Top 5 stories on, week of Nov. 8 |

Top 5 stories on, week of Nov. 8

Coronavirus testing is pictured at a mobile testing clinic April 21 in Silverthorne.
Photo by Liz Copan / Summit Daily archive

Editor’s note: Stories in this list received the most page views on for the past week.

1. Summit County and state officials urge everyone to get tested, stay home for the month of November

With novel coronavirus cases skyrocketing across Colorado, Summit County officials are urging everyone who wants a test to get a test, regardless of symptoms. 

Free testing is now available throughout the county with free walk-in testing available in Silverthorne and two clinics open through Vail Health and Centura Health in Frisco. The push for greater testing is an effort to help the county improve its positivity rate, which is the percentage of tests that return positive. The rate is at 18.4%, according to a presentation by Colorado Department of Public Health and Environment officials. That exceeds the 15% positivity rate permitted in Summit County’s current level orange designation.

In addition to getting tested, state officials are encouraging everyone to not interact with other households for the rest of November, wear a mask and stay home if they have symptoms of the virus.

Libby Stanford 

2. Breckenridge releases recording of illegal Town Council executive session

The town of Breckenridge released a recording from a Breckenridge Town Council executive session held illegally Nov. 3, regarding a transit center and workforce housing project proposal by Breckenridge Grand Vacations.

At the public portion of the meeting, Breckenridge Grand Vacations CEO and co-owner Mike Dudick proposed partnering with the town to move the transit center near the Watson Street roundabout and Park Avenue on land that he would provide for free. Workforce housing units on the Gold Rush lot also were proposed.

Council members then asked questions about the proposal before going into executive session, where the project was discussed privately among council members and staff. Immediately following the executive session, Mayor Eric Mamula said the council decided it would not be interested in either the transit center or workforce housing proposals.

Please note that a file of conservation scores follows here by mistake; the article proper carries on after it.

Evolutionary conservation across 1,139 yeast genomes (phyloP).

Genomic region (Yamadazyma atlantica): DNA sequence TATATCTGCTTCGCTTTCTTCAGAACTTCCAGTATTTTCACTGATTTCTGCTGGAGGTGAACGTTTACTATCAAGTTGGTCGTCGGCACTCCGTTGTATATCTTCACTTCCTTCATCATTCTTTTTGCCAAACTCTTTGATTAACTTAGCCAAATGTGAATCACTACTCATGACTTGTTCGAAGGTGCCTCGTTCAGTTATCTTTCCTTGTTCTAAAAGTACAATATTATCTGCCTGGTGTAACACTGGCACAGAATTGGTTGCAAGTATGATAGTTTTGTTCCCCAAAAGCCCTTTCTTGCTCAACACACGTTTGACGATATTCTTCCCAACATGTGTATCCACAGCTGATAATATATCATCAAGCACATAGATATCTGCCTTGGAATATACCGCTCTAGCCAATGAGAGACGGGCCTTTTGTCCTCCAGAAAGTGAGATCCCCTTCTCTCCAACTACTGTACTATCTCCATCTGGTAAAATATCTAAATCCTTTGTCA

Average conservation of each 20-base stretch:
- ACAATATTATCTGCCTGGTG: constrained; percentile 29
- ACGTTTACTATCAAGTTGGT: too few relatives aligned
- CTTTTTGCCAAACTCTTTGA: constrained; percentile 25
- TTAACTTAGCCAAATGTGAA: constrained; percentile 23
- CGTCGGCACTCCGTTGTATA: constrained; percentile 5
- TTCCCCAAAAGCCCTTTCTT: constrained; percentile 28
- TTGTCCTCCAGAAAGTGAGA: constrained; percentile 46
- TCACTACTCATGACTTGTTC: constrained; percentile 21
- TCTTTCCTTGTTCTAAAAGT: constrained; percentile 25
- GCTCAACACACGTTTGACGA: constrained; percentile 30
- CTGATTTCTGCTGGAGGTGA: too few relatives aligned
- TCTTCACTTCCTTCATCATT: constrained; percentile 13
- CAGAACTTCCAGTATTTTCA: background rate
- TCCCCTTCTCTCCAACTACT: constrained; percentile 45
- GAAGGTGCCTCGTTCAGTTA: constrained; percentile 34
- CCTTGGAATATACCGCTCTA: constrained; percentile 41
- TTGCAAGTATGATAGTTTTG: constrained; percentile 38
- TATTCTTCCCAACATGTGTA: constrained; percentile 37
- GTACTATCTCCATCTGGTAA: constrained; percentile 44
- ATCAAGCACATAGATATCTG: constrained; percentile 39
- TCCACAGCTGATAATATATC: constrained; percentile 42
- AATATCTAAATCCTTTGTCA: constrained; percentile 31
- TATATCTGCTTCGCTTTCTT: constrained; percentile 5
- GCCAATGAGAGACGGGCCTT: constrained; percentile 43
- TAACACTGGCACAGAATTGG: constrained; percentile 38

While entering an executive session to discuss negotiations is allowed, Colorado Open Meetings Law permits only limited discussion as it pertains to negotiations and prohibits any type of decision-making, informal or otherwise.

Taylor Sienkiewicz 

3. Summit County business owners react to level orange restrictions

Summit County’s move into the safer-at-home level orange stage of response to the novel coronavirus means more local businesses are being asked, once again, to be flexible. 

Summit County officially moved into level orange on Nov. 6. The move means all noncritical businesses must operate at 25% capacity, or as many as 50 people indoors, whichever is fewer.

A.J. Brinckerhoff, owner of Angry James Brewing Co. in Silverthorne, said he expects the changes to have a big impact on his sales, but he understands the reasoning behind them. 

Diane Burris, the owner of Cool River Coffee House and Cafe in Breckenridge, said the restrictions aren’t likely to affect her sales that much, as the shop does a lot of carryout.

Libby Stanford 

4. Vail Resorts reservations system eases some anxieties, creates others

Some of the anxiety around securing a place in line for Keystone Resort’s opening day were dissipated by its new reservations system, which kept lift lines short throughout the day. For guests who did receive access to Keystone on Nov. 6, that meant a lot of skiing or snowboarding could be completed with minimal time spent in line.

Keystone will not reveal the number of guests currently allowed on the mountain, as parent company Vail Resorts considers that number to be proprietary information.

Some frustration was expressed by those who objected to the withholding of that number, and other complaints were lodged by those who weren’t able to take part in the opening day festivities due to the full reservation queue.

On the day priority reservations went live on its system, Vail Resorts season pass customers reported lines of more than 120,000 people in front of them in the waiting room to book, resulting in a process that took hours.

— John LaConte, Vail Daily

5. Why another statewide lockdown is unlikely, even as Colorado’s coronavirus situation worsens each day

Coloradans are more likely to encounter someone with coronavirus now than at any point during the pandemic, state health officials say. Hospitalizations because of COVID-19 have surged to a new high. The state’s health care capacity is at risk of being overwhelmed in a matter of weeks.

Yet Gov. Jared Polis has declined to place Colorado under statewide lockdown status as he did in the spring, when the prevalence of coronavirus appears to have been less than it is now. 

“This is not about lockdowns. It hasn’t been about lockdowns since March or April. It’s about an aggressive, balanced approach that’s not being implemented,” Polis said in an interview with The Colorado Sun, echoing Dr. Deborah Birx, coordinator of the White House coronavirus task force.

— The Colorado Sun

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